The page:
Early Career Workshop
Early Career Workshop: Call for Submissions
Please submit your application via easychair.org/conferences/?conf=isls2024 by 31 January 2024, 23:59 PST
Organizers & Contact
- Carol Chan • University of Hong Kong, Hong Kong
- Clark Chinn • Rutgers University, USA
- Julia Eberle • Ruhr-Universität Bochum, Germany
Please contact Julia for all questions regarding the Early Career Workshop.
- January 31, 2024 • Applications due
- Mid-March, 2024 • Notifications of acceptance
- Late March, 2024 • Submissions of the final abstract for publication due (camera ready)
- June 8 & 9, 2024 • Early Career Workshop
- June 10–14, 2024 • ISLS Annual Meeting 2024
The aim of the workshop is to provide an opportunity for researchers early in their careers working in the Learning Sciences and Computer-Supported Collaborative Learning to:
- Present and discuss their own research and receive constructive feedback;
- Discuss and receive advice on challenges early career researchers are facing in the Learning Sciences and Computer-Supported Collaborative Learning, such as developing a career plan and a research agenda, going abroad, collaboration as an interdisciplinary and international field that builds on a range of different methodological approaches, publication strategies, work organization (e.g. making time to read and write), being a mentor / supervisor, engaging in scientific communities, and work-life-balance;
- Build networks with fellow early career researchers interested in similar topics (also cross-disciplinary and cross-methodological) and also with mentoring senior researchers;
- A number of activities are planned to address these topics including panel and small group discussions, conversations with peers and mentors, as well as social activities. Mentors are experienced researchers and members of ISLS from all over the world.
The Early Career Workshop will involve a two-day event on June 8-9, 2024, just before the ISLS Annual Meeting in Buffalo, NY, USA. Depending on availability of funds, there may be support to offset some of the costs of accommodation and registration, as well as travel stipends. Prior to the workshop, a few preparatory activities are required to enable us to use the time within the workshop as best as possible.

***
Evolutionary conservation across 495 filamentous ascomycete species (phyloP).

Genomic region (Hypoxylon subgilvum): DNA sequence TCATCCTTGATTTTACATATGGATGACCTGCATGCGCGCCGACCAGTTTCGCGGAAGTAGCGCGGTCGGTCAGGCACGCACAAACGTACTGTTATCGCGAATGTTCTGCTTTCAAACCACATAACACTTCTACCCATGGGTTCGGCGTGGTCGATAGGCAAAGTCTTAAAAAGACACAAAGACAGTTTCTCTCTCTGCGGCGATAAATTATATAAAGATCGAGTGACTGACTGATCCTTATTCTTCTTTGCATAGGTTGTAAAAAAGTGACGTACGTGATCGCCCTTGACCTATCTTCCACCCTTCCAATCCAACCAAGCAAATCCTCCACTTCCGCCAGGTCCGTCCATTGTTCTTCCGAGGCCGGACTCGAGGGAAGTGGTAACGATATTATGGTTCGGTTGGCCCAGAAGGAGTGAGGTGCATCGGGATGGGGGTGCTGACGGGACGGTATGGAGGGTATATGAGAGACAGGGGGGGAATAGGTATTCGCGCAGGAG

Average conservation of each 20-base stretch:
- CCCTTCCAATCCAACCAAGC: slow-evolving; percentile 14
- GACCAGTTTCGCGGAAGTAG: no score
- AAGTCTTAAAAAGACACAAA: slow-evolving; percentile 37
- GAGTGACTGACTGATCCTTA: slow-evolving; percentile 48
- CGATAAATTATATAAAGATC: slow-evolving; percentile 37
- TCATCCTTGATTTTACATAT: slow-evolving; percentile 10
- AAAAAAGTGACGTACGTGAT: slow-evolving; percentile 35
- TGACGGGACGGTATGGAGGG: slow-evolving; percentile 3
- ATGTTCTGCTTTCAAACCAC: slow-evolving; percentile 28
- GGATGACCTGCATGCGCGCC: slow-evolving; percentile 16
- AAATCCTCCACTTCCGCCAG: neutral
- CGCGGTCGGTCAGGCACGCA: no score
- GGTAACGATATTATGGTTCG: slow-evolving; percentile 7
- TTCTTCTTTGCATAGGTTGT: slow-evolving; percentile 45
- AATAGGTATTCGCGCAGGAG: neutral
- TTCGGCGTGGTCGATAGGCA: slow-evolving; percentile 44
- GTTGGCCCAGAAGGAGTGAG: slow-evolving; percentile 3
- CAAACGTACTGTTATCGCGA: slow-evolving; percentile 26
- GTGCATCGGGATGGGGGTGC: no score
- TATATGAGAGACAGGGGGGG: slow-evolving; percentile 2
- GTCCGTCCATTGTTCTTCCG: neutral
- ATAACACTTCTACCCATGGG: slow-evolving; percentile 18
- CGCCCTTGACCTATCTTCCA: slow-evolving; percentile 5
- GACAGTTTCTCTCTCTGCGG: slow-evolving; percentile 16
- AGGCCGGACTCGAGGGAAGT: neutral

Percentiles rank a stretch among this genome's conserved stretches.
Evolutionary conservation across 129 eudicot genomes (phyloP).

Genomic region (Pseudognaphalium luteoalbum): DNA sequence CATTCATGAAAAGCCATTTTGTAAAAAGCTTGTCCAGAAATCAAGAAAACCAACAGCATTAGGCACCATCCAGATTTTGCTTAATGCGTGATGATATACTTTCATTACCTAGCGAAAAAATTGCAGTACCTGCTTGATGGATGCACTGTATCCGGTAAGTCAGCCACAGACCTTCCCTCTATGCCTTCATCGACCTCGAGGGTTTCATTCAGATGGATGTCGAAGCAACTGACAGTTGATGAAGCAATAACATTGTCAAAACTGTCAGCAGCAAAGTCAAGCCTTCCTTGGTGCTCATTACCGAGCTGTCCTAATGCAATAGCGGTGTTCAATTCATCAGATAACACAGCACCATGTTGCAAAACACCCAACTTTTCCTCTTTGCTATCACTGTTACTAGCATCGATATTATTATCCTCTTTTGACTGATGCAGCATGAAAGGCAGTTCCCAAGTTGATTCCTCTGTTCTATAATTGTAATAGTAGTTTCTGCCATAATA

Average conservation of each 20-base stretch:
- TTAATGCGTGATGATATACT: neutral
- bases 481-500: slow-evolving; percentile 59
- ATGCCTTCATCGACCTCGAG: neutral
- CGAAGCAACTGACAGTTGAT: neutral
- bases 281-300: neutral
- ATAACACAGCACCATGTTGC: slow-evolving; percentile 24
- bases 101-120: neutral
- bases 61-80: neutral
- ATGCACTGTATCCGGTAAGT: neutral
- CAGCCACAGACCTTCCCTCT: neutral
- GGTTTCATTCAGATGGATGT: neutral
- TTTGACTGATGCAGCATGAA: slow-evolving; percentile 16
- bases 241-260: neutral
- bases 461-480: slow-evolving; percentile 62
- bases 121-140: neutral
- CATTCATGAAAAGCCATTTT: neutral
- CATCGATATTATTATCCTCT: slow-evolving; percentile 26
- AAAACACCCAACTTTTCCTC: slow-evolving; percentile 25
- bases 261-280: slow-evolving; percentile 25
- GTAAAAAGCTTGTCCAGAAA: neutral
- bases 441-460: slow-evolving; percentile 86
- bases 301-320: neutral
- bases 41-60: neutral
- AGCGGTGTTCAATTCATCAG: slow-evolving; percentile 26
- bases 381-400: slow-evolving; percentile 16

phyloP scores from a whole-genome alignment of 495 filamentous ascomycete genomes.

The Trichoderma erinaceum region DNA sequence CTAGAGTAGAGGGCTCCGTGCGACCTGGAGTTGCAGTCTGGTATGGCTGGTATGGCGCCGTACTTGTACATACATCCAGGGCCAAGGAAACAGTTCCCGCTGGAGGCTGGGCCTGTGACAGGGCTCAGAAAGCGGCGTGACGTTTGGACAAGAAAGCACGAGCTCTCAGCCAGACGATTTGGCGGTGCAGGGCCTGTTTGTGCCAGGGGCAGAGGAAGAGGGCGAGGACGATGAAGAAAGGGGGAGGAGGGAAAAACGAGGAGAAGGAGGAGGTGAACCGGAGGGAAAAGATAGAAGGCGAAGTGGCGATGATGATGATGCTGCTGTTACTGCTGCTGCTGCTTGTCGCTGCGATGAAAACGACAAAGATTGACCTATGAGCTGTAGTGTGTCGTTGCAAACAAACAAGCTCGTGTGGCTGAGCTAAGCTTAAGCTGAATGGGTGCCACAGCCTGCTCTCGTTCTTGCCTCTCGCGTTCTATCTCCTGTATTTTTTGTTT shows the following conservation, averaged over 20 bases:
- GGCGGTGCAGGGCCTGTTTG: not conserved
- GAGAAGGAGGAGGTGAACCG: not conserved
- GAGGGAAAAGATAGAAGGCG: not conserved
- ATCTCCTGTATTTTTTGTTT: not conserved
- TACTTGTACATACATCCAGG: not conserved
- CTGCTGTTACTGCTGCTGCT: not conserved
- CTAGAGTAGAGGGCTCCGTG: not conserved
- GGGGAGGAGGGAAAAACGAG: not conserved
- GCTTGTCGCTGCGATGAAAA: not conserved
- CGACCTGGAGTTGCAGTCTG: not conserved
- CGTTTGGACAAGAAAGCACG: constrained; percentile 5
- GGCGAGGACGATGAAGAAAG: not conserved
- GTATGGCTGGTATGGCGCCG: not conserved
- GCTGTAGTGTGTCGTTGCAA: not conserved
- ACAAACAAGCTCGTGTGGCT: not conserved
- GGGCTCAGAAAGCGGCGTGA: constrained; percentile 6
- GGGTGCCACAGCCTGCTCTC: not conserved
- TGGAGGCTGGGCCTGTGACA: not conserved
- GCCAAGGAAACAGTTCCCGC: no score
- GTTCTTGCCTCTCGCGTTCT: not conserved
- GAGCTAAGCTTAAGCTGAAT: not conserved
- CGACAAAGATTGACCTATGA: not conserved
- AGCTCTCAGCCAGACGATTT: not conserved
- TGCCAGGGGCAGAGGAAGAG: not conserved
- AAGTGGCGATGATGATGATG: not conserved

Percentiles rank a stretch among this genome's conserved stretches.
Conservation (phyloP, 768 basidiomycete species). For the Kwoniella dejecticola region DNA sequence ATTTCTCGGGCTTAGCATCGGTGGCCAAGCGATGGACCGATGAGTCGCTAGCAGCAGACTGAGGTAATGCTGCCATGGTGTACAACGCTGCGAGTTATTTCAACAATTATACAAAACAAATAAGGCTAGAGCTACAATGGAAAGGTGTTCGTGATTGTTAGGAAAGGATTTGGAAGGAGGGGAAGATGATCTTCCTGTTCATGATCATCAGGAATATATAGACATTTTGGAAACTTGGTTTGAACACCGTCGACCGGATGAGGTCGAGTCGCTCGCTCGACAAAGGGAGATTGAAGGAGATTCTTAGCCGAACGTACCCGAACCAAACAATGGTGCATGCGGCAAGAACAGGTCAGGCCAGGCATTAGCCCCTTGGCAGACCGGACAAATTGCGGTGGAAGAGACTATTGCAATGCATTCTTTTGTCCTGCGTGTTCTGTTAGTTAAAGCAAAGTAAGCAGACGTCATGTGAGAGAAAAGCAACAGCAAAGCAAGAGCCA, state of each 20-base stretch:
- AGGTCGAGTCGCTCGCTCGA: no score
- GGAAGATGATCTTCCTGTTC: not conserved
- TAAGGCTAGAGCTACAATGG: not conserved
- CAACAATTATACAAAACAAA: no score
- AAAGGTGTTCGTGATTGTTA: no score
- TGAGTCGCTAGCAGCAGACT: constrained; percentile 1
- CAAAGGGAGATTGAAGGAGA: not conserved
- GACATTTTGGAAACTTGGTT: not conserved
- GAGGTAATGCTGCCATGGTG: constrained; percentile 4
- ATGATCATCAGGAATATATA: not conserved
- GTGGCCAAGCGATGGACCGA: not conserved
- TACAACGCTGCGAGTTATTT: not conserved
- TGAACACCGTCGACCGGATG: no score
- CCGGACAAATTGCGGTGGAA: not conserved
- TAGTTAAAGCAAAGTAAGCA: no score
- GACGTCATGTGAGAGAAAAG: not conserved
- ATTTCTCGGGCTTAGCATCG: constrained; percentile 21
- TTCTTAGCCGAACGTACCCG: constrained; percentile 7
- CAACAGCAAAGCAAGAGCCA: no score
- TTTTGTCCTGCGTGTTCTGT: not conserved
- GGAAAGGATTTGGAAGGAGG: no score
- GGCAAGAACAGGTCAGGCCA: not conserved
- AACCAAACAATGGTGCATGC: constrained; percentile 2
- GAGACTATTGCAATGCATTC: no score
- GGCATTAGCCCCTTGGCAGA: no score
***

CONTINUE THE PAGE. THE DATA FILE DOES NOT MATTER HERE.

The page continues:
Who should apply?
Application is open to scholars who have received their PhD not more than five years ago and who are employed in a research position at an academic institution (typically a university) or equivalent / comparable institution (e.g. SRI, ETS, Fraunhofer, Max-Planck institutes).
How to apply?
To apply, please submit one PDF document containing the following six sections:
- A cover sheet with your name, institution, email address, personal webpage, and postal address.
- A current curriculum vitae and list of publications.
- A one-page narrative description of your current position, including the type of institution where you work and your job responsibilities (including teaching, research, mentoring, and committee work).
- A two-page overview of the research you do, including the general theoretical framework, methods you use, and plans for moving forward. This paper should not describe one study in detail but give an insight into your research profile. It should become clear from your summary how your research relates to Learning Sciences / CSCL research.
This paper will be the basis for the two-page paper that will be published in the proceedings, so please use the ISLS Template and follow ISLS Author Guidelines and ISLS Submission Tips.
- Filled in questionnaire describing your relation to the ISLS (download the template here).
- A brief statement of potential benefit of your participation in the Early Career Workshop (1) to the Learning Sciences community and (2) to you (including topics you would like to see addressed in the workshop).
Please submit all papers in one file in PDF format. The application should be submitted via EasyChair at easychair.org/conferences/?conf=isls2024 by 31 January 2024, 23:59 PST.
Participation is limited and competitive. Selection criteria include eligibility requirements, scientific quality of the proposal, potential benefit of the participation to the applicant and the Learning Sciences community, and the assembly of a productive and diverse cohort regarding institutions, topics, disciplines, and nationalities.